Step 3: Determine what equipment you need to bring your network to the parking lot or outdoor area. Three options:

  • Easiest solution: Replace your modem and router with upgraded models. If possible, choose a simultaneous dual-band or tri-band router which supports 2.4 GHz and 5 GHz. Ensure the devices work with your ISP. Daisy chain your old router to the new router and place it by a window facing the parking lot. 
  • Second easiest: Purchase a new wireless extender or multiple new wireless routers, either indoor or outdoor. An extender simply extends the reach of your wireless network. If possible, choose a simultaneous dual-band or tri-band device which supports 2.4 GHz and 5 GHz. Ensure the device works with your ISP. Install it near a window facing the parking lot or outdoors.
  • A little more legwork: Purchase a new wireless repeater, either indoor or outdoor. This device essentially creates a clone of your original network re-broadcasted to a second location and involves more complex setup. If possible, choose a dual-band or dual-radio device. Ensure the device works with your ISP. Install it near a window facing the parking lot or outdoors.

Need equipment recommendations?

Implementation even if you aren’t tech savvy:  

Reach out to your city or county IT department, a trusted volunteer, or even put out a call on social media for assistance and expertise. Generosity abounds when there are people in need. 

Additionally, if you do not have access to local IT support and are located in a rural area, the Fort Worth-based Information Technology Disaster Resource Center is providing technology assistance and connectivity to rural and underserved communities. As a library staff member, simply email them at projectConnect@itdrc.org to see if they can assist you. Their services are free of charge.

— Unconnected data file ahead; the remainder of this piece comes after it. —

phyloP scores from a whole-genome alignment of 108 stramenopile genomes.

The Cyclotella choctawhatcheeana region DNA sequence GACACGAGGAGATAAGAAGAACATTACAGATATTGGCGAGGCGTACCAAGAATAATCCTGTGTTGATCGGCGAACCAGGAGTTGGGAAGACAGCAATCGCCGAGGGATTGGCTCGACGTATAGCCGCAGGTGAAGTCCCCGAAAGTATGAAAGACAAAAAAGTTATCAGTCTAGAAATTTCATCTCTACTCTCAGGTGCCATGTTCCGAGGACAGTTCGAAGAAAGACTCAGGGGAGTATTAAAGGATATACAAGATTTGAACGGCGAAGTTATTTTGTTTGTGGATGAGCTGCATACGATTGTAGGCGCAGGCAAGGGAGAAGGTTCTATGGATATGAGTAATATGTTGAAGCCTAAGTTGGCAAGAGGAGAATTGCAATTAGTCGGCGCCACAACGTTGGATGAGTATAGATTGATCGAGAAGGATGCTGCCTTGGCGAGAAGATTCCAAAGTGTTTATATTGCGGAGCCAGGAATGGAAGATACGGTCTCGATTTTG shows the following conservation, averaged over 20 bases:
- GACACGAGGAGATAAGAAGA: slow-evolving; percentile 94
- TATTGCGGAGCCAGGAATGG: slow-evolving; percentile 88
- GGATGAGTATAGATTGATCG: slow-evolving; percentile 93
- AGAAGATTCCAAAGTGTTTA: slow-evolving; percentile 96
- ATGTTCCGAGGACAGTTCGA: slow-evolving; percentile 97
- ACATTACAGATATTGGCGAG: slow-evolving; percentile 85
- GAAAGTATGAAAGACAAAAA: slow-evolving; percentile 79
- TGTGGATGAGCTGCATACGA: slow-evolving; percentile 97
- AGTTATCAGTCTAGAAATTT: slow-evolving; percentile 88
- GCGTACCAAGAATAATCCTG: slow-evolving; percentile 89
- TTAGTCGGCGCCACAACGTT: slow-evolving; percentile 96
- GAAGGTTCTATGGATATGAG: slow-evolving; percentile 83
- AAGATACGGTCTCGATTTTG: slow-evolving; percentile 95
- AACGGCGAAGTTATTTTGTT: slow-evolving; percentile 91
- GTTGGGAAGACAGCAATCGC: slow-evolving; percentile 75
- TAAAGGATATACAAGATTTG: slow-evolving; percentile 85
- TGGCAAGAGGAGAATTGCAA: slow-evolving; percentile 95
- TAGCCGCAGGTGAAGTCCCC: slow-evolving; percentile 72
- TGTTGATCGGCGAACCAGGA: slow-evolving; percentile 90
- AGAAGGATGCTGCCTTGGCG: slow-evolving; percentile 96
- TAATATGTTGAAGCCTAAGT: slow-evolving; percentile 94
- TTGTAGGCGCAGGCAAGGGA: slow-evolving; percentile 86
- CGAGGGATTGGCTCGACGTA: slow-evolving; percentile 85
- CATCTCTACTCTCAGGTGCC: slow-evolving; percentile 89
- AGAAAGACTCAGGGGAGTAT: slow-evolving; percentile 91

Curious to know more about broadband and WiFI networks? Enroll in our free online You Can Do  I.T curriculum that explains these concepts in further detail. 

Additional resources and references:

Many thanks to Liz Gabbitas and colleagues at the Utah State Library for their excellent guidelines on extending Library WiFi.

Webinar To Cover New TSLAC Grant Addressing COVID-19 Emergency

On Friday, May 8th from 10-11 am CST, join Bethany Wilson, TSLAC Grants Administrator, and Erica McCormick, TSLAC Program Coordinator, to learn about the TSLAC CARES grant program for libraries in response to the COVID-19 emergency. Register for the webinar here.  

The TSLAC CARES Grant Program funds community needs identified by Texas libraries in areas of digital access and inclusion to include programs, training, and tools necessary to increase community access to vital digital technologies and services. Additionally, funds may be utilized for library initiatives that support prevention, preparation, and response to the COVID-19 emergency. 

This reimbursement grant program will fund operating expenditures such as library supplies and materials, technology, furniture, and contractual services. All grant expenses must be designed to respond directly to the COVID-19 emergency. 

The Texas State Library and Archives Commission (TSLAC) will begin accepting grant applications on May 8, 2020. Public and academic libraries in Texas who have identified community needs arising from or highlighted by the COVID-19 emergency are encouraged to apply.